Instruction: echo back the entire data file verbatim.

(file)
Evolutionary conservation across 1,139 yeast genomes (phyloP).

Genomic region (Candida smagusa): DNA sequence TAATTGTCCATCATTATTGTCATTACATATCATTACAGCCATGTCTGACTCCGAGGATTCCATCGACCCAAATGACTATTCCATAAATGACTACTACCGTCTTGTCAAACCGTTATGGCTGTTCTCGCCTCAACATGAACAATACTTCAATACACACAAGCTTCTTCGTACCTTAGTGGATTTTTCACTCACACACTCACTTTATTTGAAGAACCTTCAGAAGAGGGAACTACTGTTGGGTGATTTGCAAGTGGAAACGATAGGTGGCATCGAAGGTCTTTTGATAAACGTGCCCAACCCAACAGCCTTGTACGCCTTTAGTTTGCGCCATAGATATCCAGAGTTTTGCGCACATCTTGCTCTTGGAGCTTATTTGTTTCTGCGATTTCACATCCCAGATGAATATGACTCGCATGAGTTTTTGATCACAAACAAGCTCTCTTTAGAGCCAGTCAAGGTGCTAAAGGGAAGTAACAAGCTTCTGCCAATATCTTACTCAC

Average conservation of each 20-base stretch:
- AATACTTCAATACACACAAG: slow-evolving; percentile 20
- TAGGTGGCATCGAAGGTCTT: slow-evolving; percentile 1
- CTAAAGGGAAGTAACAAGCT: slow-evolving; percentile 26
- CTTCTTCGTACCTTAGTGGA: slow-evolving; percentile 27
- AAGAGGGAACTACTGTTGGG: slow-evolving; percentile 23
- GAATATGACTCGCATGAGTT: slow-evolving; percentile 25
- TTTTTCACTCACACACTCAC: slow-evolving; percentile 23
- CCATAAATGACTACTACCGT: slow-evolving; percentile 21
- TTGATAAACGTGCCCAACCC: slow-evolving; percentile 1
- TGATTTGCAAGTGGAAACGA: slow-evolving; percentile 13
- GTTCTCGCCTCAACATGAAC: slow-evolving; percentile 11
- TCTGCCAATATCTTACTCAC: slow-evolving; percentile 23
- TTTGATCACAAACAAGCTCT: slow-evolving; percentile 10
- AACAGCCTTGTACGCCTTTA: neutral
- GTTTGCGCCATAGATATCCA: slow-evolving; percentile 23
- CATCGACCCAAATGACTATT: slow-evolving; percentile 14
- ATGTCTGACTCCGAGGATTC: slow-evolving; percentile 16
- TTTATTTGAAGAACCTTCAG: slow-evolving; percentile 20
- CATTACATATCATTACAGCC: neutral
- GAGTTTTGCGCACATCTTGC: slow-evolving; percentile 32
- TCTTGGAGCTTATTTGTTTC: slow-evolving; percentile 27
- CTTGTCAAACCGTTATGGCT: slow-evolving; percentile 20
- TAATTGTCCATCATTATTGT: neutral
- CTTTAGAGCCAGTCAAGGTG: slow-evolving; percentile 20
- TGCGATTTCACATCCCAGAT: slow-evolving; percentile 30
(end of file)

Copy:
Evolutionary conservation across 1,139 yeast genomes (phyloP).

Genomic region (Candida smagusa): DNA sequence TAATTGTCCATCATTATTGTCATTACATATCATTACAGCCATGTCTGACTCCGAGGATTCCATCGACCCAAATGACTATTCCATAAATGACTACTACCGTCTTGTCAAACCGTTATGGCTGTTCTCGCCTCAACATGAACAATACTTCAATACACACAAGCTTCTTCGTACCTTAGTGGATTTTTCACTCACACACTCACTTTATTTGAAGAACCTTCAGAAGAGGGAACTACTGTTGGGTGATTTGCAAGTGGAAACGATAGGTGGCATCGAAGGTCTTTTGATAAACGTGCCCAACCCAACAGCCTTGTACGCCTTTAGTTTGCGCCATAGATATCCAGAGTTTTGCGCACATCTTGCTCTTGGAGCTTATTTGTTTCTGCGATTTCACATCCCAGATGAATATGACTCGCATGAGTTTTTGATCACAAACAAGCTCTCTTTAGAGCCAGTCAAGGTGCTAAAGGGAAGTAACAAGCTTCTGCCAATATCTTACTCAC

Average conservation of each 20-base stretch:
- AATACTTCAATACACACAAG: slow-evolving; percentile 20
- TAGGTGGCATCGAAGGTCTT: slow-evolving; percentile 1
- CTAAAGGGAAGTAACAAGCT: slow-evolving; percentile 26
- CTTCTTCGTACCTTAGTGGA: slow-evolving; percentile 27
- AAGAGGGAACTACTGTTGGG: slow-evolving; percentile 23
- GAATATGACTCGCATGAGTT: slow-evolving; percentile 25
- TTTTTCACTCACACACTCAC: slow-evolving; percentile 23
- CCATAAATGACTACTACCGT: slow-evolving; percentile 21
- TTGATAAACGTGCCCAACCC: slow-evolving; percentile 1
- TGATTTGCAAGTGGAAACGA: slow-evolving; percentile 13
- GTTCTCGCCTCAACATGAAC: slow-evolving; percentile 11
- TCTGCCAATATCTTACTCAC: slow-evolving; percentile 23
- TTTGATCACAAACAAGCTCT: slow-evolving; percentile 10
- AACAGCCTTGTACGCCTTTA: neutral
- GTTTGCGCCATAGATATCCA: slow-evolving; percentile 23
- CATCGACCCAAATGACTATT: slow-evolving; percentile 14
- ATGTCTGACTCCGAGGATTC: slow-evolving; percentile 16
- TTTATTTGAAGAACCTTCAG: slow-evolving; percentile 20
- CATTACATATCATTACAGCC: neutral
- GAGTTTTGCGCACATCTTGC: slow-evolving; percentile 32
- TCTTGGAGCTTATTTGTTTC: slow-evolving; percentile 27
- CTTGTCAAACCGTTATGGCT: slow-evolving; percentile 20
- TAATTGTCCATCATTATTGT: neutral
- CTTTAGAGCCAGTCAAGGTG: slow-evolving; percentile 20
- TGCGATTTCACATCCCAGAT: slow-evolving; percentile 30